Indeed, we are less angry today than a decade ago… (in) the glory days of the 1990s, when — according to the media narrative — we enjoyed uninterrupted peace and prosperity. In 1996, the General Social Survey asked exactly the same “outrage” question of 1,500 adults. Then, only 38% had not been outraged at all in the past week. The average number of angry days was 1.5 per week, 29% higher than at present.

Virtually every group in the population is less angry in 2008 than in 1996 … only one major group in the population has gotten angrier: people who call themselves “very liberal.”  …  Today, very liberal people spend more than twice as much time feeling angry as do political moderates. One in seven is outraged seven days a week .

Most Americans recognize that, while gas is expensive and our grocery money doesn’t go as far as it did last year, we are still an enormously prosperous and fortunate nation.

Most …  are reasonable people, and can see the difference between correctable problems within a strong system of democratic capitalism and the kind of catastrophic failure that justifies real outrage.

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Mr. Brooks is a professor at Syracuse University’s Maxwell School of Public Affairs.

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For the full article (worth reading):

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Numbers: Driving Around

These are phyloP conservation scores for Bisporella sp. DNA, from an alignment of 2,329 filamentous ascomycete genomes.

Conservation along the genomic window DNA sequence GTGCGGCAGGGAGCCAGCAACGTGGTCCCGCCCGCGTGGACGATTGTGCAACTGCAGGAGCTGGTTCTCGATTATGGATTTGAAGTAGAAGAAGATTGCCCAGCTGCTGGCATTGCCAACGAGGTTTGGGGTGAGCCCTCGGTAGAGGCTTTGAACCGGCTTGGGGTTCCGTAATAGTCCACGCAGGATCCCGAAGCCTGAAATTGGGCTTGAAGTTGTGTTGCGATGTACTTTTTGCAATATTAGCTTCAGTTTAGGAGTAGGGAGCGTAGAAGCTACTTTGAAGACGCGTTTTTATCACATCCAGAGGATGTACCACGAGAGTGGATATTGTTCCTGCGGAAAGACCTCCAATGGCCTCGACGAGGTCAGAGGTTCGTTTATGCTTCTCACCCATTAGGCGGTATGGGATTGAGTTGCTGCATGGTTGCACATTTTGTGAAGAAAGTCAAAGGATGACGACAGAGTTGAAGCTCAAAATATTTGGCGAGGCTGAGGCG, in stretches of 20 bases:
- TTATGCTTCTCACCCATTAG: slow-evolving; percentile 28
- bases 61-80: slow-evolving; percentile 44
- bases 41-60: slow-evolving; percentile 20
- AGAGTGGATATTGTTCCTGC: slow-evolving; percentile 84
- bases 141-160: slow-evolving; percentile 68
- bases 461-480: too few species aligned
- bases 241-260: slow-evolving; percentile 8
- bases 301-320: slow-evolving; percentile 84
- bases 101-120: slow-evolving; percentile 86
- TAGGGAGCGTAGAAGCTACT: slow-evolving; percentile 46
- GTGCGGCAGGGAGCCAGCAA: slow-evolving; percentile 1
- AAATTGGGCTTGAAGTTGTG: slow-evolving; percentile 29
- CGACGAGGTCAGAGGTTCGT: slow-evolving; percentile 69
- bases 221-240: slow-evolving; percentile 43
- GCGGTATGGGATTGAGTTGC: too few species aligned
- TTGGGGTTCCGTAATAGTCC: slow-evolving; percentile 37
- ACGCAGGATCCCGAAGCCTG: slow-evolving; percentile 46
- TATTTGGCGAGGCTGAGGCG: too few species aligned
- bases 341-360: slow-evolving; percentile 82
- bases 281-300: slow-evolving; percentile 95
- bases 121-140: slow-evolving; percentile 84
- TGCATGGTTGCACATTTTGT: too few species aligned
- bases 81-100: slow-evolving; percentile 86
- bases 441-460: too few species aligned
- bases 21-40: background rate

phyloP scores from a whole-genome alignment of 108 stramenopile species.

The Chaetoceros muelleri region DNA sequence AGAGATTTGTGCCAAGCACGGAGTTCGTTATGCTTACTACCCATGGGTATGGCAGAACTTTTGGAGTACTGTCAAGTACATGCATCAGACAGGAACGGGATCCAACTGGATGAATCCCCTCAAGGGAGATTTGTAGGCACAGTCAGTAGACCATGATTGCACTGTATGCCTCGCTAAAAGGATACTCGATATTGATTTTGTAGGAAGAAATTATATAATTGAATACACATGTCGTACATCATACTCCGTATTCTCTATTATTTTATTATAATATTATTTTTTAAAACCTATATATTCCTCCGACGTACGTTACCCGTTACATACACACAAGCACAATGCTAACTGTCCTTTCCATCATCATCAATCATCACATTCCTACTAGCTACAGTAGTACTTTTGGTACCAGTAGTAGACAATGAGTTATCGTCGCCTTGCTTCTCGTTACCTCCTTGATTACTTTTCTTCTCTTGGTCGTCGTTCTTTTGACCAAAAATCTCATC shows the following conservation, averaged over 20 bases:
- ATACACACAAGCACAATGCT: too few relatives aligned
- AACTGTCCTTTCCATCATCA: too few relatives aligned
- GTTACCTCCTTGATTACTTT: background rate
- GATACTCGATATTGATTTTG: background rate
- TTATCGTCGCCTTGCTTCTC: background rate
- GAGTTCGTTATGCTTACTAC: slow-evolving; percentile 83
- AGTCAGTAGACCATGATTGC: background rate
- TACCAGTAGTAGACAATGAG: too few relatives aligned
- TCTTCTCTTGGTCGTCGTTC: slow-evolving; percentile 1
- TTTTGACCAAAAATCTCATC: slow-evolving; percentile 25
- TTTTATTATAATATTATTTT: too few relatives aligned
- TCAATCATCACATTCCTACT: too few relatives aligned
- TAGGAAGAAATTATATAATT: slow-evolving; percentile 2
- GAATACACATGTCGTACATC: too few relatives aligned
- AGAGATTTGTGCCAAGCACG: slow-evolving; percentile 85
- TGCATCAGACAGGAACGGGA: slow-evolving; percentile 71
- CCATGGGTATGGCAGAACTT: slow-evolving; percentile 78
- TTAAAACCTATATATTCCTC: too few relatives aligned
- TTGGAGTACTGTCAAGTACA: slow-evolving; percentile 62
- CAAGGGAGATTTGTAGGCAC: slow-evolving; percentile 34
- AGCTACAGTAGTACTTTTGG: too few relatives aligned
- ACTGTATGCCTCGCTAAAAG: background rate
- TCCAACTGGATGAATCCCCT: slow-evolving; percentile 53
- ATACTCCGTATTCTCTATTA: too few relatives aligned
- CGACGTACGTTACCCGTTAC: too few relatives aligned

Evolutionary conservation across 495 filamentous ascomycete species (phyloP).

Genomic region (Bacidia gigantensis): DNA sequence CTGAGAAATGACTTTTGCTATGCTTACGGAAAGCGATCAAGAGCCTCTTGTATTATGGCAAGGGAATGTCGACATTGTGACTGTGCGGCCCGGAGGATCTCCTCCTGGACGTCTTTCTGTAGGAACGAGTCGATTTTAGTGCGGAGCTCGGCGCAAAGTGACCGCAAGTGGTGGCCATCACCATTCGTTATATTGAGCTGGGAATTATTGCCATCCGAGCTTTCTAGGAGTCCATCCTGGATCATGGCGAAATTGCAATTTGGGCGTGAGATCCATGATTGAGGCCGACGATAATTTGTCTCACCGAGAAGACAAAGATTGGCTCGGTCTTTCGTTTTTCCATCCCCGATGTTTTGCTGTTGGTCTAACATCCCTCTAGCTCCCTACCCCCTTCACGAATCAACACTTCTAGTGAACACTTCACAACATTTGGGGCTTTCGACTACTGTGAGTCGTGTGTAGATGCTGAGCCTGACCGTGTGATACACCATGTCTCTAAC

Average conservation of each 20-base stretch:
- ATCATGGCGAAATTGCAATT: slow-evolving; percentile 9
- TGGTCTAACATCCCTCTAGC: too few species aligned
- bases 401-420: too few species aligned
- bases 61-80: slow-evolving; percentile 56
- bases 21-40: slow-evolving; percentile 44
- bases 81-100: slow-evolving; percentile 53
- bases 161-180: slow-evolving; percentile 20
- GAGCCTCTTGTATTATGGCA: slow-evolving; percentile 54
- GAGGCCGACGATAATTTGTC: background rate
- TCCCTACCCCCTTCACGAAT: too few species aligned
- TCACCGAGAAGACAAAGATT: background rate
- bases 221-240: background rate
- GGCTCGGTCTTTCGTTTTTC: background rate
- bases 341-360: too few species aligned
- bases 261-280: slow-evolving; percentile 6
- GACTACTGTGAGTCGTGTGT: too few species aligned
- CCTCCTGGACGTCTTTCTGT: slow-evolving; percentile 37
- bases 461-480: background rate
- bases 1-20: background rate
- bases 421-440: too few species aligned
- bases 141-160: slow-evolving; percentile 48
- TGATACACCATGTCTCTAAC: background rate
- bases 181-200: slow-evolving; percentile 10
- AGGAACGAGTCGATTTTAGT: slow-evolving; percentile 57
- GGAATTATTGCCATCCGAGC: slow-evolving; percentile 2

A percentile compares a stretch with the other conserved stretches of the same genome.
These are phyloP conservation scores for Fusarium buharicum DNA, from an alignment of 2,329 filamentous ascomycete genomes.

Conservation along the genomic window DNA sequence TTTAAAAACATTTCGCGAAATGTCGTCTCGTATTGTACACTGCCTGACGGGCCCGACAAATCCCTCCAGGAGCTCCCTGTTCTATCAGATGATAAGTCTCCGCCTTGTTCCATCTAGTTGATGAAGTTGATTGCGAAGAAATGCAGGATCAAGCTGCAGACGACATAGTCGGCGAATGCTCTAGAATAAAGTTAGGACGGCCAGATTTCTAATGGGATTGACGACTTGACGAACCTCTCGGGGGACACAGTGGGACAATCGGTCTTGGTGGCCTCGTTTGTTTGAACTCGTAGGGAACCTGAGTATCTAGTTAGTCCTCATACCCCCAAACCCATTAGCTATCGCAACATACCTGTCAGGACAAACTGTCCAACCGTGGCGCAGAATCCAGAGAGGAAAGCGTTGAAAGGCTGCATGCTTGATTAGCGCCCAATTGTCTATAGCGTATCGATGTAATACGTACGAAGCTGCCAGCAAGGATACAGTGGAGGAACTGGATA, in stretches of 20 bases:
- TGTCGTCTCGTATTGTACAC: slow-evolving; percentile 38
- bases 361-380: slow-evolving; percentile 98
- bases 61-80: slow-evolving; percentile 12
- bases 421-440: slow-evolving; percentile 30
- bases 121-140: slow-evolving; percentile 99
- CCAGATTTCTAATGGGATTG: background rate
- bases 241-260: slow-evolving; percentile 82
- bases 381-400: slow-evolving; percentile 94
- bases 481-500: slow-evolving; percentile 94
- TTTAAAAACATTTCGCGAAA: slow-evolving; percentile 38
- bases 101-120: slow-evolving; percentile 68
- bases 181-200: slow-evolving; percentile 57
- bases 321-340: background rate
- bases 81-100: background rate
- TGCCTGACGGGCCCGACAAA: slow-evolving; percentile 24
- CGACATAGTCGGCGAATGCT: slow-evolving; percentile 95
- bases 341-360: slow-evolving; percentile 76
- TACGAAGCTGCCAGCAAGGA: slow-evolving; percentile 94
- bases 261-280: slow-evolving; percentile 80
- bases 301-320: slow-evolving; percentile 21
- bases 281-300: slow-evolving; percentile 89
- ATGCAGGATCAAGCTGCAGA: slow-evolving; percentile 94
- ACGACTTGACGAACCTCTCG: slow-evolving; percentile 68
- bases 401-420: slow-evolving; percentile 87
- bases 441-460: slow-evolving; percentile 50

July 1, 2008

According to an ABC News Poll:

The average household owns two cars, trucks or sport utility vehicles … and one in four owns three or more … (Big idea to lower gas consumtion:: raise the driving age to 18 — 16 to 18 year olds don’t vote any way)

220 million adults average an hour and a half a day in their cars … 104 minutes for those with kids, 77 without

An average commute by car is 16 miles … and takes around 30 minutes (obviously not DC)

While about half of commuters have some form of public transportation available, only 4% use it to & from work (mostly city dwellers, minorities and lower-income Americans)

84% of driving commuters go solo … 8% regularly carpool … 20 percent of solo drivers say they’d be interested in carpooling  (yeah right — well mabe if gas stays @ $4 / gallon)

65% oppose higher gasoline taxes … even if the money is earmarked for transportation projects

66% approve of roadside cameras to enforce traffic laws (note: they didn’t survey my family)

For the complete report:

Numbers – Oil – The Weak Dollar Effect

June 27, 2008

Note: I credit Martin Evans, Professor of Ecconomics, Georgetown University for remarks that inspired this analysis … of course, I take all blame for any improper analysis or wrong conclusions. 

One of the driving forces behind the recent rise in oil & gas prices has been the weakening foreign exchange value of the US dollar.

Comparing the price of oil — over time — valued in both dollars and another stronger currency helps calibrate the effect of the weakening dollar.  For example, compare the spot price of Brent Sea Crude (a represntative oil price) expressed in $ US and Euros (a relatively strong currency — compared the the US $) :